'Religion' is a notoriously slippery term that cannot be straightforwardly translated into Greek; nor does a modern definition of what constitutes religion exist that satisfies everyone. Our own understanding and appreciation of Greek Religion depends upon our own beliefs and definitions of the subject, and the perceptions and biases of our own time only ever become visible in hindsight, as the history of past scholarship so clearly reveals.
As far as possible, our aim in studying Greek Religion is to glimpse – if only for a moment and necessarily obliquely – what the Greeks themselves believed. With no bible or set theological text, and with local variations in practices and belief paramount, no single point of view can ever reveal the whole picture: with the freedom to speculate on religious matters, no two Greeks may have believed or thought the same. Added to this the scarcity, incompleteness, and often contradictory nature of our evidence, and understanding what the Greeks themselves believed becomes close to impossible. As Robert Parker (On Greek Religion, 2011, ix) has so neatly put it, in studying Greek Religion we are mapping an archipelago of tiny disconnected islands, and only here and there do larger islands exist where perhaps a few paths can be glimpsed. But what we do share is a common psychology, and our collective humanity might at least afford a sure footing and a glimpse of the motives and means through which such religion developed and was practiced.
In this course we will look at the full variety of ways through which the Greeks – both as individuals and as groups - attempted to communicate with the supernatural. From formal public worship of the gods, through to more informal means of communicating with the divine, we will examine the varieties of Greek Religious practice and experience, and discover the central role played by religion in positioning the individual inside a meaningful system – a system which embraced their entire lived experience from birth to death and encompassed the home and family, the polis, and regional and Hellenic identity. We will look at the way religion helped navigate everyday life and society, and will study the wonderful varieties of ritual and religious behaviour the Greeks practiced.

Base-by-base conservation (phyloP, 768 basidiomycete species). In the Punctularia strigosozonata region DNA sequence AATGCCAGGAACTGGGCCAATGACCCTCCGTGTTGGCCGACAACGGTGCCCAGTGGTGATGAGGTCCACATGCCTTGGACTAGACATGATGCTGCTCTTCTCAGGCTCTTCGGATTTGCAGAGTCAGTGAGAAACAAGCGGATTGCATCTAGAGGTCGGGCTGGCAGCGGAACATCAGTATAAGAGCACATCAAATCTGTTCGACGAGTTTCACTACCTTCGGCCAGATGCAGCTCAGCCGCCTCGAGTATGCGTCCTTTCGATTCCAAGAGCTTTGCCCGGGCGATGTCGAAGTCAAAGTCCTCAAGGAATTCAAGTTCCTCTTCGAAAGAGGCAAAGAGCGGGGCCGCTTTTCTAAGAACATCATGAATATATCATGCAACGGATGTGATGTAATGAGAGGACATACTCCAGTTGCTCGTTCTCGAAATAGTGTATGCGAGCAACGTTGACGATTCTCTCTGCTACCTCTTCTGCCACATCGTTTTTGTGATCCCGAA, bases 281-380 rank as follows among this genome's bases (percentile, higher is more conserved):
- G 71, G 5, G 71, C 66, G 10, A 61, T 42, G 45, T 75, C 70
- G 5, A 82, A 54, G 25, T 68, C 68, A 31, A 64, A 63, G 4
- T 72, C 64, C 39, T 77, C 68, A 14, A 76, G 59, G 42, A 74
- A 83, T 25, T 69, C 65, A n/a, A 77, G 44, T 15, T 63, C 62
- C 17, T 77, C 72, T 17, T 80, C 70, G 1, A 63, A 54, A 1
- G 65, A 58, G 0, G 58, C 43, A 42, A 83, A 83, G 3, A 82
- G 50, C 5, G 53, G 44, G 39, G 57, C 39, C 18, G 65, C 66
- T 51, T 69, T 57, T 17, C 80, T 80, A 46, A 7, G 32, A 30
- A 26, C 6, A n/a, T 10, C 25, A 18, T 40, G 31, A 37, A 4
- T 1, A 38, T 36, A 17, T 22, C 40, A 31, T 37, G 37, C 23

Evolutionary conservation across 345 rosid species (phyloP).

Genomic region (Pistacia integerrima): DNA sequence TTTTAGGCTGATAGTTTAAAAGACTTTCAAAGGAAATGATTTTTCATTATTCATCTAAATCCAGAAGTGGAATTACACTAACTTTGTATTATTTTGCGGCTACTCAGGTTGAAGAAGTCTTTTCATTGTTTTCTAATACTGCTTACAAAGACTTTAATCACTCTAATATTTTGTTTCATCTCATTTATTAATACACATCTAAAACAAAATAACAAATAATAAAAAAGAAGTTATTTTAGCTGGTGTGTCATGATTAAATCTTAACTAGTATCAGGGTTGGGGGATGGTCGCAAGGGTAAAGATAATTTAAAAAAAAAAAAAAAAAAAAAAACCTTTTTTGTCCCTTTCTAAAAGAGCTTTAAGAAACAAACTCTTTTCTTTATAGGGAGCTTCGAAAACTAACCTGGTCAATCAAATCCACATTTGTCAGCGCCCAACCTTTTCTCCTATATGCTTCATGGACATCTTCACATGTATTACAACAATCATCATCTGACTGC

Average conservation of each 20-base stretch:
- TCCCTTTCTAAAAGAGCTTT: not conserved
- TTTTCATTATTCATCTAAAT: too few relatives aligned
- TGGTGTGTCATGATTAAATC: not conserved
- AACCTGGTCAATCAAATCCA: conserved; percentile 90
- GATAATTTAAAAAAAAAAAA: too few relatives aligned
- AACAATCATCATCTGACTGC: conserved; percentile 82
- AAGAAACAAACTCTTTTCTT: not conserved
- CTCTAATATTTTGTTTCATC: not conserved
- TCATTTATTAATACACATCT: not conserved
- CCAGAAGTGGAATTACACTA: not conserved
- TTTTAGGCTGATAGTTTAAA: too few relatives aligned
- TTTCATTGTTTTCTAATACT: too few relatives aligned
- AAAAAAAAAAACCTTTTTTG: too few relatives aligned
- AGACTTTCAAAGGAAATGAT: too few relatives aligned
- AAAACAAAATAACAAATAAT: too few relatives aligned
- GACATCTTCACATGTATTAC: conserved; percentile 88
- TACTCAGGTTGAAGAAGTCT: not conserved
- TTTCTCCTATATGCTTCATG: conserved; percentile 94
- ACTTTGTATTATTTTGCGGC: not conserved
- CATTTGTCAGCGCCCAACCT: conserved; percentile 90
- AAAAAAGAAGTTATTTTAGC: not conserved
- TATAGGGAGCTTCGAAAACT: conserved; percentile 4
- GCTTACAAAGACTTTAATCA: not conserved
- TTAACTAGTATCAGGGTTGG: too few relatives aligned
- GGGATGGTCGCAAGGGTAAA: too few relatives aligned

This course looks at both 'theological' and practical questions: what did the Greeks believe they knew about the divine? In what ways and for what purposes did the Greeks attempt to communicate with and influence supernatural powers? To what extent did the capacity to communicate with, or be a channel of communication from, the divine vary from group to group or person to person? Were there limits to what could acceptably be done to obtain the support of supernatural powers? What behaviour did the gods expect from mortals in the course of their interactions and how did this affect the moral outlook of the Greeks, as well as ritual practice? How did belief in the gods sit alongside the Greeks often pessimistic thoughts about death and the afterlife? And what were the varieties of ritual and belief and what is our evidence for them? To answer these questions we will examine the material evidence, ancient texts, and the latest theories on the working of the brain to bring us closer to a conception of what on the earth the Greeks were thinking and believed.
By the end of the module students should be able to demonstrate:
- a firm knowledge of the religious beliefs and practices of the ancient Greek world
- an understanding of the varieties of Greek religious thought and experience
- an understanding of the history of thoughts on Greek Religion and our current methods of approach
They will also be able to show the following intellectual skills:
- Critical awareness of the advantages and limitations of written and visual material in the study of the ancient world.
- The ability to evaluate the merits of different methodological approaches to the material
- The ability to select and present material clearly and with a coherent argument both verbally and in writing
In addition, finalists will develop
- The ability to set their findings into a wider comparative context, drawing in other aspects of the study of the ancient world
- The ability to seek out appropriate secondary literature and show discernment in the types of primary evidence addressed.